How many times have you been through hours of discussions and had to dig through flat files looking for a marked-up drawing that represented a client's desire for a change in a project, only to find it's been thrown away or destroyed? As building projects become more complex, being able to retrieve such information is becoming an necessity.
Whether it's a set of large wide-format boards on a wall, a high-definition plasma screen displaying a PowerPoint presentation, AutoCAD files, or photographs, it would be great to be able to capture hand markups that can then be recorded and sent to the project teams. Since 1991, Calgary, Alberta-based Smart Technologies has been providing this technology to the A/E/C community.
The company's approach is simple: Anything that can be displayed in large format, whether a printed large-format plot of a floor plan or an image display from a computer and projected on a wall or a video display, can be marked up with tools that have the touch and feel of Magic Markers and captured electronically. A range of products is designed for architects and engineers, as well as for those in academia and government.
Smart Technologies provides three basic solutions, all of which produce the same results. In each case, these solutions offer the simplicity of a whiteboard with the power of a computer. The company's Front Projection product places sensors on a wall and works with existing projector and computers. The Rear Projection solution includes an integrated projector that can be a mobile unit or permanent installation. The Flat Panel overlay solution fits over an existing plasma display or LCD screen.
A Smart Board interactive whiteboard connects to a computer with a USB or serial cable. Markup software is included with the system. The software converts contact, whether with the company's "electronic markers" or even your own finger, into digital ink, to write over applications on display. The markups can be saved to files that can be retrieved, e-mailed, and printed for future reference.
Using the company's Bridgit software, the system can be used for data and video conferencing with teams in remote locations. The software works well with Microsoft's NetMeeting and other conferencing applications. Smart is currently working with PolyGram, which develops high-end video conferencing technology, on joint products. As a royalty-free tool, the software can be downloaded and used to edit files created from a Smart Board session. A smooth and powerful tool, the product captures the mode and personality of a person's writing and drawing, something that computer-aided drawings cannot do.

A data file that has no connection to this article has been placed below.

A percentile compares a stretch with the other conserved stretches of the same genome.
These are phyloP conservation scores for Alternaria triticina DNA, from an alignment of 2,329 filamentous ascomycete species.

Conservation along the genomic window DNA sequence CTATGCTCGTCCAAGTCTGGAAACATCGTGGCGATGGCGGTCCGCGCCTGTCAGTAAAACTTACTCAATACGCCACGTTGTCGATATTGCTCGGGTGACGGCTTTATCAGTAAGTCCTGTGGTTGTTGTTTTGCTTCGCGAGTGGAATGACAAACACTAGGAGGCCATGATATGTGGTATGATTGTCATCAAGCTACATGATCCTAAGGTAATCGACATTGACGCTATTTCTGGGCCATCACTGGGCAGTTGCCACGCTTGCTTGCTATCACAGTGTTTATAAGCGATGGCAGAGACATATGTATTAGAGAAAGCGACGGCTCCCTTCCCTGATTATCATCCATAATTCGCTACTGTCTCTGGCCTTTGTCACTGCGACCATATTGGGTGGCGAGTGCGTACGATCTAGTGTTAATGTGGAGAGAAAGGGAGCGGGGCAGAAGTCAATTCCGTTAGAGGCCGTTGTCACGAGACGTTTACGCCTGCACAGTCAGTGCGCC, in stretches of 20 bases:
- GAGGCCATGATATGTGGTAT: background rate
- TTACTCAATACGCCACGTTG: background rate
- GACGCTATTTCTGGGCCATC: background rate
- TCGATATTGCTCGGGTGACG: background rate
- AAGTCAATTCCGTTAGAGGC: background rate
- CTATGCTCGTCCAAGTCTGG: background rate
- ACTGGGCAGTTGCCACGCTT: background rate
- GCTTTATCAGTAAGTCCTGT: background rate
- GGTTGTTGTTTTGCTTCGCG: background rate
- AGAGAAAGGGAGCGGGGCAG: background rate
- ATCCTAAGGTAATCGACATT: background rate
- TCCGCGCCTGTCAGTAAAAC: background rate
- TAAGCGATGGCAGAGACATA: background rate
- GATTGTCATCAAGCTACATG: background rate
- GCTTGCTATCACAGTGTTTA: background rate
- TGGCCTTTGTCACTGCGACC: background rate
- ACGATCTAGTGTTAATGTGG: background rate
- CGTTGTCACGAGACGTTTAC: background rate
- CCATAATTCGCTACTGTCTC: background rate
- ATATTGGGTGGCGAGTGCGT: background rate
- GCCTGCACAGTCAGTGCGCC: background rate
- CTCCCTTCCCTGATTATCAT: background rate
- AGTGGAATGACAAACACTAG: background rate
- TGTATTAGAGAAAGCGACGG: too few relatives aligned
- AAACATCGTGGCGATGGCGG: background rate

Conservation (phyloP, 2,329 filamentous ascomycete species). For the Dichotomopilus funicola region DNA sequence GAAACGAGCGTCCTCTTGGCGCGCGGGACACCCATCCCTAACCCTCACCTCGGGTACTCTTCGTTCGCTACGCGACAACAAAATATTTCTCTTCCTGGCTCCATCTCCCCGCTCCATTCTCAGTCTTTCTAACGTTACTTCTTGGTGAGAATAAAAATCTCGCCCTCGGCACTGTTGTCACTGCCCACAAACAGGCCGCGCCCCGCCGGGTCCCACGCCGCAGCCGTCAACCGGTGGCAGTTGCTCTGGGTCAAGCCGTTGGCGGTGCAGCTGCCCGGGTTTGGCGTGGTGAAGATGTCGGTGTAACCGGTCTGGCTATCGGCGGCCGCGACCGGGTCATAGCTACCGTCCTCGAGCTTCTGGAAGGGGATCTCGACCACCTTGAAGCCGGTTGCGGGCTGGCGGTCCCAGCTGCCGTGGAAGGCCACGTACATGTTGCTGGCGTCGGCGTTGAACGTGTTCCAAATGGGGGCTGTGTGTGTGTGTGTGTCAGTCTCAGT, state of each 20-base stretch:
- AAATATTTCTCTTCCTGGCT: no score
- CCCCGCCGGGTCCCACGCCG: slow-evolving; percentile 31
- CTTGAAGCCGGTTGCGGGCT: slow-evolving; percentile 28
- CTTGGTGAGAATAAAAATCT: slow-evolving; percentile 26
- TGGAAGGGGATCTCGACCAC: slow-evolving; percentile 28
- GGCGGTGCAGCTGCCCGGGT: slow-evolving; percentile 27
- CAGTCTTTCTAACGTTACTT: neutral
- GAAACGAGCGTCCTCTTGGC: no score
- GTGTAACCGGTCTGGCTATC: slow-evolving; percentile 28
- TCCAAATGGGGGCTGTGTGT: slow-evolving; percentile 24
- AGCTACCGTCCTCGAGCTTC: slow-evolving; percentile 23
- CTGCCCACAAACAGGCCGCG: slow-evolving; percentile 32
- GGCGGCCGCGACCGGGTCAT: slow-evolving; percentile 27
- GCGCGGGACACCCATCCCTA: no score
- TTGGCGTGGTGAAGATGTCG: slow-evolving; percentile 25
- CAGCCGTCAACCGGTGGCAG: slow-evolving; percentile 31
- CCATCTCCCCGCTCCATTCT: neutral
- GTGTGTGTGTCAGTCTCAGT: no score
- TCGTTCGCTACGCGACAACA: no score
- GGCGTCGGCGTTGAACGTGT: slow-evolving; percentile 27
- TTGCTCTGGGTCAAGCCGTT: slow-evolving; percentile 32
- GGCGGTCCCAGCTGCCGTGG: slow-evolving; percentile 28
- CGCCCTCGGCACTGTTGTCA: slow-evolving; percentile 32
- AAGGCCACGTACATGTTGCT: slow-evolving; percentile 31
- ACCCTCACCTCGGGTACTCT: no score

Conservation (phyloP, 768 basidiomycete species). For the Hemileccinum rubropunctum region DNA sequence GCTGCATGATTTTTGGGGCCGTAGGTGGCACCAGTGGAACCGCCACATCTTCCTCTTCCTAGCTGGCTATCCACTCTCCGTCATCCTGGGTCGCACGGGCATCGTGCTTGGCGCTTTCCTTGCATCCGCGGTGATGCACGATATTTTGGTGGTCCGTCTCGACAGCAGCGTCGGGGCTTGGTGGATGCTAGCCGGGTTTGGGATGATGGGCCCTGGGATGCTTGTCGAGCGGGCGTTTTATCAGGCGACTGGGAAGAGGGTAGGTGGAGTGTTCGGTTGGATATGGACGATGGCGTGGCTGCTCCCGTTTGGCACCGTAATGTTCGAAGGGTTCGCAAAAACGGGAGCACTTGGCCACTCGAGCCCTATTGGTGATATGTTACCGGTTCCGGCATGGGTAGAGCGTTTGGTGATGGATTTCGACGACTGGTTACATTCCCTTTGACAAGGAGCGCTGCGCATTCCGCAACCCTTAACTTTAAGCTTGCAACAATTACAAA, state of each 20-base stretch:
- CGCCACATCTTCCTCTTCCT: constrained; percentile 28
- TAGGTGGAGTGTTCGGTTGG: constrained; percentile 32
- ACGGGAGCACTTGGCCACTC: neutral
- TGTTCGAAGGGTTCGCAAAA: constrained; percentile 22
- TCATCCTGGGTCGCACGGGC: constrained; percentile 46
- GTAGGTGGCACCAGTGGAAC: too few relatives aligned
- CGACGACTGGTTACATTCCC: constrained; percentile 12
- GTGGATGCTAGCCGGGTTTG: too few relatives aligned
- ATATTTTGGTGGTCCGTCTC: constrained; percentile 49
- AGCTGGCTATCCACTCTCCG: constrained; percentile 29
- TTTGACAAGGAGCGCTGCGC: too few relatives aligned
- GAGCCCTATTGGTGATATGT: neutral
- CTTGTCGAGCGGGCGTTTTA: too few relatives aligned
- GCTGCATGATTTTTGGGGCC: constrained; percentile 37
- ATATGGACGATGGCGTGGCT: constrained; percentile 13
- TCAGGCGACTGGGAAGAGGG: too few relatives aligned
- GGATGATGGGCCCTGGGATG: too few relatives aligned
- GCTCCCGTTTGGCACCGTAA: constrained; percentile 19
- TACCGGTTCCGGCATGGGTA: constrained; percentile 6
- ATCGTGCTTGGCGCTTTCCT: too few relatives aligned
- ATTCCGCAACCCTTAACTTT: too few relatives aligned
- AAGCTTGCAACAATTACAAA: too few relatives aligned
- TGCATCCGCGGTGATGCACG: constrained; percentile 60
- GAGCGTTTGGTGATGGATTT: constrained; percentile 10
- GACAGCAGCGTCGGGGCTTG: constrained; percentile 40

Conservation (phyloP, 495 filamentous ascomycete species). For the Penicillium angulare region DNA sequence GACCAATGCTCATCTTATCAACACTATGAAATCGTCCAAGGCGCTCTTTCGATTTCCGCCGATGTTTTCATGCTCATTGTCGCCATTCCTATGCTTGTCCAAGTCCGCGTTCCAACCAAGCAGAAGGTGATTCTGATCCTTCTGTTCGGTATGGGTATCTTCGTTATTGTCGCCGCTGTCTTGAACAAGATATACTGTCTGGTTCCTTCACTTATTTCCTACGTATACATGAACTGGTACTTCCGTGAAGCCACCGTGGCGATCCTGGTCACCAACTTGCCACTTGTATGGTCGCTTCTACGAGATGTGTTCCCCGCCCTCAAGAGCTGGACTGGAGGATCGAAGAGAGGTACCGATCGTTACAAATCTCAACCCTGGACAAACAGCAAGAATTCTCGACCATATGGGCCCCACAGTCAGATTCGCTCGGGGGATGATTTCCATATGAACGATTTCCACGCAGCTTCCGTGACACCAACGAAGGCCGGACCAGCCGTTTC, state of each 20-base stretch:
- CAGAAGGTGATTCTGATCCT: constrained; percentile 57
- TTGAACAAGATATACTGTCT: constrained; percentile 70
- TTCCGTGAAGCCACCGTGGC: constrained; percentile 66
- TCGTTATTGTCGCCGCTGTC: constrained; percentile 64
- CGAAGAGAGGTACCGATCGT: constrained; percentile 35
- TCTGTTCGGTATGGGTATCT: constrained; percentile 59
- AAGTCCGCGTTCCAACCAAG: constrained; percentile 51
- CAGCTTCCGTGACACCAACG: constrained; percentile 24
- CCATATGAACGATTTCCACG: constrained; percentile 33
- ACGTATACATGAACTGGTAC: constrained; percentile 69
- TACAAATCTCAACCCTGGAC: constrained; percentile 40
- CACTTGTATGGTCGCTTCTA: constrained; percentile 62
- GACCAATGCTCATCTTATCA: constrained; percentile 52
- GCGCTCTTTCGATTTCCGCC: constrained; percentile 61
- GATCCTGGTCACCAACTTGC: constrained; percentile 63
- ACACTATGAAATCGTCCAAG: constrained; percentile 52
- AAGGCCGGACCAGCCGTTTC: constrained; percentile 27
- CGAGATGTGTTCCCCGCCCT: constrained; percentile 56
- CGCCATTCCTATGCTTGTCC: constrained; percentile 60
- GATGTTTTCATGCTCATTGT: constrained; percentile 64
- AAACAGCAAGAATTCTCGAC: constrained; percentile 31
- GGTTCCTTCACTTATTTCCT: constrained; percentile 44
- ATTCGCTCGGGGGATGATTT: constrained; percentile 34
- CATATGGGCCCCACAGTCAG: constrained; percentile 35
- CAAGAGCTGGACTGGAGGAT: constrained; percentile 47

The AIA Honolulu chapter uses the Smart Board interactive whiteboard with SketchUp software (www.sketchup.com ) during paperless urban design charrettes. Design teams gather around the product's interactive whiteboard to brainstorm ideas on a large, digital space — versus the traditional process of reviewing hard-copy paper plans on the drafting table. The teams collaborate and draw design ideas in 2-D and 3-D format in electronic ink on-the-fly and save files electronically for future reference. Capturing ideas electronically in this way not only makes the plans information-rich, but also makes them easily accessible to the design team and client/community.
After experiencing this innovative approach to charrettes, several participating design firms purchased the interactive whiteboards for their offices as well. The interactive whiteboards were also used at the city and county of Honolulu's Vision Team meetings (at the request of Honolulu mayor Jeremy Harris, Honorary Affiliate AIA), as well as the AIA's "Chat with an Architect" program at local malls, to obtain community input on neighborhood design projects.
Hawaiiana Development Group LLC (HDG), in conjunction with Honolulu-based architecture firm Group 70 International Inc., also uses the interactive whiteboard in their charrette process, collaborating and interacting hands-on with residential designs, making notes and revisions on-the-fly in digital ink, and saving files for future reference. Today, the interactive whiteboard and Bridgit conferencing software are playing important roles in the HDG's charrette process on a large-scale project currently under way, which links consultants in four geographic locations overseas: HDG's headquarters on the island of Oahu, design consultants on the islands of Maui and Hawaii, and the client in New York.
Using Notebook software (included in Smart Board software), the architects import screen captures of designs before meetings, so the mock-ups are ready for notation. During meetings, it's also easy to pull up archival data quickly and display it on-screen. HDG also uses the interactive whiteboard for sales and marketing presentations.
"More so than any prior period, time is at a premium today," says Nancy Knowlton, president and co-CEO of Smart Technologies. "The touch-sensitivity and digital ink mean that ideas can be captured quickly and designs can be modified easily, eliminating the time-consuming process of re-creating designs on paper."
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